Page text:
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 - Wisconsin Department of Military
Brian Jopek, a retired staff sergeant and Wisconsin Army National Guard veteran, spoke to Soldiers attending Casualty Assistance Officer training May 4 at the Armed Forces Reserve Center in Madison, Wis. Jopek spoke about his experience with a casualty assistance officer in 2006 when his oldest son Ryan was killed by a roadside bomb near Tikrit, Iraq. Wisconsin Department of Military Affairs photo by Vaughn R. Larson

The death of a service member may be one of the most trying situations military families experience. But the Wisconsin Army National Guard has trained professionals to help families navigate the difficult next steps.

“The Wisconsin Army National Guard provides casualty assistance officers for all of our fallen Soldiers,” said Chief Warrant Officer 5 Steve Wightman, Wisconsin Army National Guard plans and operations chief.

In early May, the Wisconsin Army National Guard had 89 trained casualty assistance officers and casualty notification officers. These individuals are all volunteers who have other military duties, but once assigned their primary — and only — mission is casualty assistance, for as long as needed. The minimum rank to be a casualty assistance officer is sergeant first class, chief warrant officer 2 or captain.

During a recent training course, Joe Meier — a survivor outreach coordinator based in Rhinelander, Wisconsin — informed Soldiers in the class that casualty assistance officers become the scaffolding that support and protect the families of deceased service members. Brian Jopek, a retired Wisconsin Army National Guard veteran who has been the beneficiary of casualty assistance officer services, put it more bluntly when speaking to the course attendees.

“You need to be there when the **** hits the fan,” Jopek said. “That’s essentially what happens.”

Jopek’s son, Sgt. Ryan Jopek, was killed by a roadside bomb near Tikrit, Iraq in August 2006 while deployed with the Wisconsin Army National Guard’s 2nd Battalion, 127th Infantry Regiment.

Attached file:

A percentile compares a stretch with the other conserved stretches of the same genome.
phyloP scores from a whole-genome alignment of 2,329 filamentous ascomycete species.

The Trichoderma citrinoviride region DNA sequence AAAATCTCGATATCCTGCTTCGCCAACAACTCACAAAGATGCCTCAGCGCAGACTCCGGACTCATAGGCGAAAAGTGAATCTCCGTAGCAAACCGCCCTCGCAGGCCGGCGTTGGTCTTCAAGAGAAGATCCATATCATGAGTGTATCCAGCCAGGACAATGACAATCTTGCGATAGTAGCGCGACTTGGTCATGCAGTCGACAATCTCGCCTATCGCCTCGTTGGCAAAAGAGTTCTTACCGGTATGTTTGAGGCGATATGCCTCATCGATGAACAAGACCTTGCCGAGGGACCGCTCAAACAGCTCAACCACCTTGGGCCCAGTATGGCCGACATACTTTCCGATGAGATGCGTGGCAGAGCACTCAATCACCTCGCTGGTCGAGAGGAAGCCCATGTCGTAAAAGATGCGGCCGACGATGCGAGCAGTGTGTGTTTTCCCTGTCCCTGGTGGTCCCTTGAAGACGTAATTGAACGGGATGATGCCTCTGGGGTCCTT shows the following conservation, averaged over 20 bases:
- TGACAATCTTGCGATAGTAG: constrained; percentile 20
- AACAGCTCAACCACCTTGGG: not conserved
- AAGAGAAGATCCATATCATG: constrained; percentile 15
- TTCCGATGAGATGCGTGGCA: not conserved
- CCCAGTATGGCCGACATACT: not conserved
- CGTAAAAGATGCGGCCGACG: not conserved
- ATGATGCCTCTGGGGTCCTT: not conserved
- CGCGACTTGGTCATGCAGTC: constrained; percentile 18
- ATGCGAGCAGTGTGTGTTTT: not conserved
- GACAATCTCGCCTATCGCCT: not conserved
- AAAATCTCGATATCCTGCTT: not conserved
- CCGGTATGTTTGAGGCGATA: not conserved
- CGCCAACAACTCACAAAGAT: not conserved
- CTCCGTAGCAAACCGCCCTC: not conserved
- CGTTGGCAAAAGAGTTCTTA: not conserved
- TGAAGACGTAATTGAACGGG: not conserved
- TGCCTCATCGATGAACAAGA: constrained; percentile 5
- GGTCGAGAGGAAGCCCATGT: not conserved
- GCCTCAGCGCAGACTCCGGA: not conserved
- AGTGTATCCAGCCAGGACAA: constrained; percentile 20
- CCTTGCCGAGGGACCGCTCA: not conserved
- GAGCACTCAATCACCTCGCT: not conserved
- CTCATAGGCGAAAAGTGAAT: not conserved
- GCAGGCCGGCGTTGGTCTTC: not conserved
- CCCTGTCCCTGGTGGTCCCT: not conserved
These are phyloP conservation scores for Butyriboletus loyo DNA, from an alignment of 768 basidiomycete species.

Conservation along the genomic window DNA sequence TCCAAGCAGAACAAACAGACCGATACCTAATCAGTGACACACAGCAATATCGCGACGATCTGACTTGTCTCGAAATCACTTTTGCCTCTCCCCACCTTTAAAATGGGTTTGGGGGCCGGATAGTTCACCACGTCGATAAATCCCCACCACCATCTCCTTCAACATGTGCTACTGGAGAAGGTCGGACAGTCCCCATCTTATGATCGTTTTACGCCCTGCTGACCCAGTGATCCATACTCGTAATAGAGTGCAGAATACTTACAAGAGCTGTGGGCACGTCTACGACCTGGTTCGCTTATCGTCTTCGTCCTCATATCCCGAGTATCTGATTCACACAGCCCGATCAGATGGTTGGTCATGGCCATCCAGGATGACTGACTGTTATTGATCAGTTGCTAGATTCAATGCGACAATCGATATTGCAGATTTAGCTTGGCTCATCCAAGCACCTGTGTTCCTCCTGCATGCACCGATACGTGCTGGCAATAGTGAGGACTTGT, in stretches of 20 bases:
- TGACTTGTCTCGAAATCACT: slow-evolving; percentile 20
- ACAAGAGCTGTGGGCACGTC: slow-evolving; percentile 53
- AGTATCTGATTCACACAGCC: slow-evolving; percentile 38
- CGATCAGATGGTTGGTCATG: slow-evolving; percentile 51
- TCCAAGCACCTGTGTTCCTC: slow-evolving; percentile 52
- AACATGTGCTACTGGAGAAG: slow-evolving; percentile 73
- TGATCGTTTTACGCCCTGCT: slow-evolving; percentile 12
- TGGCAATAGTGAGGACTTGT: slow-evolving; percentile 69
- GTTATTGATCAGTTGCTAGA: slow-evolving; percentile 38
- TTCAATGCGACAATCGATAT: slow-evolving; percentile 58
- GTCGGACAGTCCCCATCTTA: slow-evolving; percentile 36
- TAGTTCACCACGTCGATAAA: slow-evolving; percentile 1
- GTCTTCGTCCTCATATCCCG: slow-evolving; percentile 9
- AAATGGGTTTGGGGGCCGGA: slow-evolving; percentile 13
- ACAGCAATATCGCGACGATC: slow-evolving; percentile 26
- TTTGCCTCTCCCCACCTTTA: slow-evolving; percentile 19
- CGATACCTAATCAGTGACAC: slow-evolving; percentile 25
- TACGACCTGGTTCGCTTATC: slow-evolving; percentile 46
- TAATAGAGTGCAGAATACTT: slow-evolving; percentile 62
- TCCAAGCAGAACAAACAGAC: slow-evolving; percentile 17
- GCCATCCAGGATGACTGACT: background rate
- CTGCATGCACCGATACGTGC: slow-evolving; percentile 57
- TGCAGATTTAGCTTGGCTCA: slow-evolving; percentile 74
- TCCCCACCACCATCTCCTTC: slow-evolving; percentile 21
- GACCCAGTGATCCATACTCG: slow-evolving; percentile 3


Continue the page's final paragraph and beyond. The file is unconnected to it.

Families are often in shock after being notified of their service member’s death, and it is not unusual for them to need assistance in dealing with the media, deciding military involvement in the funeral, potentially arranging transportation to Dover Air Force Base for the dignified transfer of remains if the death occurred in a theater of operations, and coordinating visits and calls from politicians and senior military officials.

The Wisconsin Army National Guard hasn’t had a combat casualty since 2009, but Wightman said there have been seven reportable casualties — that is, when the service member was on paid status on active duty, working on orders in a full-time status, performing drill or during annual training — since then. In these situations, the Casualty Assistance Center at Fort Leonard Wood, Missouri provides guidance to the casualty assistance officers.

The Wisconsin National Guard also assigns casualty assistance officers to the families of Soldiers who die in a non-paid or off-duty status. Wightman provides guidance for these missions, which typically take less time than on-duty casualties.

In both situations, the casualty assistance officer work with surviving families in three phases — an initial meeting to set up funeral honors; assist with unresolved service member financial considerations such as benefits, pay, bonuses, clearing up outstanding military requirements, and returning the Soldier’s personal effects to the family; and eventually being the bridge to Survivor Outreach Services, a contractor service that assists the family as long as they are needed.

Maj. Michelle Geldernick served as the casualty assistance officer for a Wisconsin National Guard Soldier who died in December 2020.

“The most challenging thing about this role is working through the details with a family who is grieving” — particularly if the loss is unexpected, she explained. “A CAO has the opportunity to get to know a family very intimately in what is, for most, one of the worst times of their lives. Trying to be the rock the family needs so that they can properly lay their loved one to rest is difficult. The emotional toll it takes to do this duty is significant, and should never be discounted.”

However, Geldernick said helping a family see that their Soldier was given the proper recognition is a positive aspect to the role.

“Knowing how I was part of ensuring a fellow Soldier was laid to rest properly and with the most care I could provide the family was the most rewarding piece for me,” she said. “I still have contact with the family, and know it will be a lifelong connection.”

Trainees learned that, in addition to the sudden loss of the service members, surviving family members may be dealing with other dynamics, such as separation or divorce, that can complicate the casualty assistance officer’s tasks.

“It’s a tough job, but I think it can be a rewarding one as well,” Jopek said, applauding the casualty assistance officer assigned when his son — Sgt. Ryan Jopek — was killed Aug. 1, 2006 while on mission near Tikrit in Iraq. “It is a very serious job, and it isn’t one I would want. But I know you guys will take it seriously.”

Geldernick agreed.

“It is one of the most intimidating, emotionally draining and exhausting duties I have ever had to do,” she said, “but it is an experience which I would not give back. I joined the Army to be part of something bigger than myself. Serving as a casualty assistance officer to a family and being able to help them in their time of need has assisted greatly in fulfilling that for me.”